Can we be optimistic about the future of the office when homeworking continues to be our modus operandi with no end currently in sight? 

Dan Austin

Daniel Austin

We have seen impactful, unprecedented and rapid change in the past six months – including the recent government U-turn after initially encouraging staff back to work – and companies have reacted differently.

Some, such as Schroders, announced a new, long-term approach to flexible working with no mandated requirements for time in the office. This prompted fear of growing vacancies, but others have not been so hasty.

Demand for office space will not disappear. Social-distancing requirements may in fact force companies to retain more space for fewer people. Even if work is done at home, offices will be required as a space for teams to convene.

After all, physical interaction is a key ingredient for the success of individuals and businesses. However, commutes will likely be more limited, reducing the need for so much inner-city space. Companies taking multiple smaller sites to accommodate this will up the demand in suburban locations.

With such a fluid set-up for staff, businesses will have a whole host of new requirements. This may prompt a boost in market activity as companies look to move to more suitable premises.

What effects are we already seeing on the market?

After a significant lull, the market is already seeing an increase in movement with the sale of Schroders’ office at 1 London Wall Place agreed with Middle Eastern investor AGC for £480m, a net initial yield of 3.8%.

Acquisitions such as this are clearly a boost to the market and underline the attractiveness of London to global investors. Increased stock is expected to facilitate more activity in the last quarter of the year. Supply is unlikely to be an issue in central London, but suburban locations may see a boost in demand resulting in supply constraints.

There is, in fact, no shortage of capital looking to enter the market. As a result of a global economic slowdown coupled with stock-market volatility, investors such as pension vehicles and property funds are looking to alternatives for more attractive returns. As such, office prices and yields have remained firm. Ultimately, the long-term value of office assets is expected to hold, with the trend for investing in alternative fixed assets only increasing.

Where are the opportunities for investors and developers?

Planning for the future and the ‘new normal’ is going to be key. A move towards downsizing could bring with it an opportunity for developers to break down office spaces into smaller units. Yet overall, this is an opportunity for developers to update outmoded workplaces and incorporate new demands for team building, social distancing, outside space, good ventilation, new hygiene standards and car parking in accessible locations.


Source: Shutterstock / R. Nagy

This will require a more imaginative approach, with ideas such as well-designed flexi-working hubs to fulfil collaboration, learning and development requirements likely to be very much in favour with forward-looking companies wanting to keep costs low and protect staff.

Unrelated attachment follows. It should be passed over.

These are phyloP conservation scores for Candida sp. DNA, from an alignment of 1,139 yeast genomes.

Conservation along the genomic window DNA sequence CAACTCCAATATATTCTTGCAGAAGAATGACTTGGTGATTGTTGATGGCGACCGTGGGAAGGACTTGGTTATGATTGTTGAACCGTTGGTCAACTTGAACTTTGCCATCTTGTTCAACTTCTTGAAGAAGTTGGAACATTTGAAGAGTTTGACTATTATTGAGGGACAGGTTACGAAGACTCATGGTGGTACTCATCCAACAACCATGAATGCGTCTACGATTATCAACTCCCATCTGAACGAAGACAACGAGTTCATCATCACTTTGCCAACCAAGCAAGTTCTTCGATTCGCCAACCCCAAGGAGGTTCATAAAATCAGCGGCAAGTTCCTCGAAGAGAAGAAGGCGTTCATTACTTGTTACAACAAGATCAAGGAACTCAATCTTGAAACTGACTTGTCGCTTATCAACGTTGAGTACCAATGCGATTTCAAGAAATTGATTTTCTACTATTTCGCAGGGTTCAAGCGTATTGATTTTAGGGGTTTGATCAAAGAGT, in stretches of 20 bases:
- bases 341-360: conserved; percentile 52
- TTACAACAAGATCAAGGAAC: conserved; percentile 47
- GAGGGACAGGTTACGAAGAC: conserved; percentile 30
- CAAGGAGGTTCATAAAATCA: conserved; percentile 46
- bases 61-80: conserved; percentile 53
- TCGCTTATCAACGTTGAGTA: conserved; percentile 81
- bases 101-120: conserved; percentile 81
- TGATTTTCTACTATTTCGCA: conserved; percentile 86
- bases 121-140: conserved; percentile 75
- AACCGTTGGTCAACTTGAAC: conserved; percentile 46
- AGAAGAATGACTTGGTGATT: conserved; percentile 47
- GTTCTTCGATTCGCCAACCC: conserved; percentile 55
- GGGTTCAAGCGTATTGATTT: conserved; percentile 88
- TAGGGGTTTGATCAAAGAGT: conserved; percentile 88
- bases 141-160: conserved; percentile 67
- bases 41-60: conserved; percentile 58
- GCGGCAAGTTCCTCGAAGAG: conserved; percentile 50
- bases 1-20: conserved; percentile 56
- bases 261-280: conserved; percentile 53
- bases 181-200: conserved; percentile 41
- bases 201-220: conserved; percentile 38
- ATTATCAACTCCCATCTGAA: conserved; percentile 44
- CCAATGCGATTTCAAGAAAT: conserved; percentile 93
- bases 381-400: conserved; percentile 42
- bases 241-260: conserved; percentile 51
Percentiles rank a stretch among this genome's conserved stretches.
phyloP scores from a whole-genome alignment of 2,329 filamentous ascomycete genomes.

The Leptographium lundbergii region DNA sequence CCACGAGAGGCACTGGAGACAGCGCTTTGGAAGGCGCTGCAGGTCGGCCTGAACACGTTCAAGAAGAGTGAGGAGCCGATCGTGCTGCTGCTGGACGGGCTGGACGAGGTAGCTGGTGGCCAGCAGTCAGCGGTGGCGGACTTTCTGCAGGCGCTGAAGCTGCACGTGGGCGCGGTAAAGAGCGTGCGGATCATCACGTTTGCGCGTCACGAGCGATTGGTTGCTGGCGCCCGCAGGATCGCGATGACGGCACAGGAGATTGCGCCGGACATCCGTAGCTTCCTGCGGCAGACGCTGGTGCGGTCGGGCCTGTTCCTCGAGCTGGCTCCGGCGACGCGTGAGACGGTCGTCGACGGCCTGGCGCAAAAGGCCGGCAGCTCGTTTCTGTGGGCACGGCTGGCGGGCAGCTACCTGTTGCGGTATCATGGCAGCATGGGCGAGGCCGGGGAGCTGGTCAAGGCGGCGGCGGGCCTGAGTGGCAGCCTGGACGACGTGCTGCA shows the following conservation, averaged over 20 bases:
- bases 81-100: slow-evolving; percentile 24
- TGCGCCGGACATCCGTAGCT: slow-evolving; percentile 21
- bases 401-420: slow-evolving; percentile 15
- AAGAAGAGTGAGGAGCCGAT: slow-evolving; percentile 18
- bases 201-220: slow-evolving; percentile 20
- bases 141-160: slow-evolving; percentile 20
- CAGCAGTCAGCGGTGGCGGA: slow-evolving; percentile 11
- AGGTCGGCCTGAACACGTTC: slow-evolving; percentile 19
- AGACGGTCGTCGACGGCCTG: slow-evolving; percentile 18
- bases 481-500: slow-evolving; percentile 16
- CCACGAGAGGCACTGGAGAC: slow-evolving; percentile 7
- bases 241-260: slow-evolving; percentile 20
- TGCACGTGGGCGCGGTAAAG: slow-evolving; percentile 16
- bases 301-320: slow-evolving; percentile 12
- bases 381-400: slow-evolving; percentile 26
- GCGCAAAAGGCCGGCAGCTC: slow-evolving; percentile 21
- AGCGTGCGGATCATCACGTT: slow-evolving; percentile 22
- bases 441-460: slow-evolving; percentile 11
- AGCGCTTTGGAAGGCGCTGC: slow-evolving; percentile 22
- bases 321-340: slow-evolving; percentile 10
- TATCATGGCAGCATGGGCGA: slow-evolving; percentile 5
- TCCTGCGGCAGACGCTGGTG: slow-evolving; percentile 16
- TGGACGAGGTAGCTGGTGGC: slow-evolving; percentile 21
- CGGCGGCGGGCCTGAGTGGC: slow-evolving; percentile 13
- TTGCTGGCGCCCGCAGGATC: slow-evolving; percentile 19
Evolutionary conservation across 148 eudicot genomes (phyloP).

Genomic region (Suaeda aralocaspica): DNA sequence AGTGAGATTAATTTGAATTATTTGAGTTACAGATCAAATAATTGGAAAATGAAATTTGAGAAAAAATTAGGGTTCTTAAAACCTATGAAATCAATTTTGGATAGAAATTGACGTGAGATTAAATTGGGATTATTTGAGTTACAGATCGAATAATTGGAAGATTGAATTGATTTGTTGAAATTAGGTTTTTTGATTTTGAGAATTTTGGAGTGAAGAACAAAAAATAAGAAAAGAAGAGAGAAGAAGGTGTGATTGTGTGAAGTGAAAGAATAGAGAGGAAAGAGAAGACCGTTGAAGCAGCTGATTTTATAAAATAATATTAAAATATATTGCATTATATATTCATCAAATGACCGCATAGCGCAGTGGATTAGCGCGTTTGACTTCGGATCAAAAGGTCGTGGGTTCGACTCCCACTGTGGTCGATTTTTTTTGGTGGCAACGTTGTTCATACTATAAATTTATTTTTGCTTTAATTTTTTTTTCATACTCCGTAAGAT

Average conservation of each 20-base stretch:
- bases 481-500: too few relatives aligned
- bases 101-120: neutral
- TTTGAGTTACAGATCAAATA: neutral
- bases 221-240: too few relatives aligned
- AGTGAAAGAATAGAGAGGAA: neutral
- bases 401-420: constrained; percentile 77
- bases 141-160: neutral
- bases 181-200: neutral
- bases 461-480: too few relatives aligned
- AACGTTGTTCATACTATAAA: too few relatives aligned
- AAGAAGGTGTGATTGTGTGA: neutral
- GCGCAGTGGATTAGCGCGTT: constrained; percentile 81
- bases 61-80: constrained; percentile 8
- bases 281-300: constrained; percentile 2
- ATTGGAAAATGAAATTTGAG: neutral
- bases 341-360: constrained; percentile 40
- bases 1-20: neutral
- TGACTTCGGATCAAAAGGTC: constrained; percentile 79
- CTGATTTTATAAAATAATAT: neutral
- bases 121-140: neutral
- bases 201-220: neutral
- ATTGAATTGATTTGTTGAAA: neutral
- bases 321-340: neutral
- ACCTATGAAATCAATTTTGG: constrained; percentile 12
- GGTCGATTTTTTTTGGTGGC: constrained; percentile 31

Many will also consider the use of new materials that don’t retain the virus for such long periods and the use of ‘touchless’ technologies for doors, lifts and washrooms. The modern office will change, but there is every indication that a suitable environment can be created for staff to work together safely, and there will be a demand for it.

What about the office conversion market?

Conversion or part-conversion is an effective way to retain an asset’s value and a quick way to respond to other shortages such as data space, residential, student accommodation and new varieties of co-living and co-working requirements.

With the negative impact on tourism hurting the profitability of hotels, this is an unlikely choice in the immediate term, and co-living/working as a concept may not survive in a post-Covid world.

However, conversions of office buildings into residential units are expected to become increasingly popular, especially given the strong demand for housing in many cities.

ASK is seeing this trend first-hand, having recently lent against a 3.4-acre site in Solihull that currently comprises a 100,000 sq ft (half-vacant, half-tenanted) office building undergoing part-conversion into 83 new apartments. And in September, the company lent £20m against a vacant office building on a 1.3-acre site in the affluent London suburb of Chiswick, with planning for 137 residential units and 9000 sq ft of retail space.

What trends can we expect in a post-Covid market? From a broader economic perspective, the office markets in central London and prime areas of other major UK cities are expected to remain firm, with stock changing hands and global investors looking to deploy capital in fixed assets to achieve higher returns.

Developers will continue to want to take advantage of cheap vacant properties. I expect we will see conversions and flexible office hubs in smaller urban districts where there will be increased uptake, and which will benefit from a more diverse use and bring uplift to struggling high streets.

I also anticipate a high demand for well-designed, flexible and future-proofed workplaces that can fulfil the new post-Covid requirements, but given the UK’s significant housing shortage, we may well see more and more of these well-located office buildings being repurposed and converted to residential.

Daniel Austin is CEO and co-founder of ASK Partners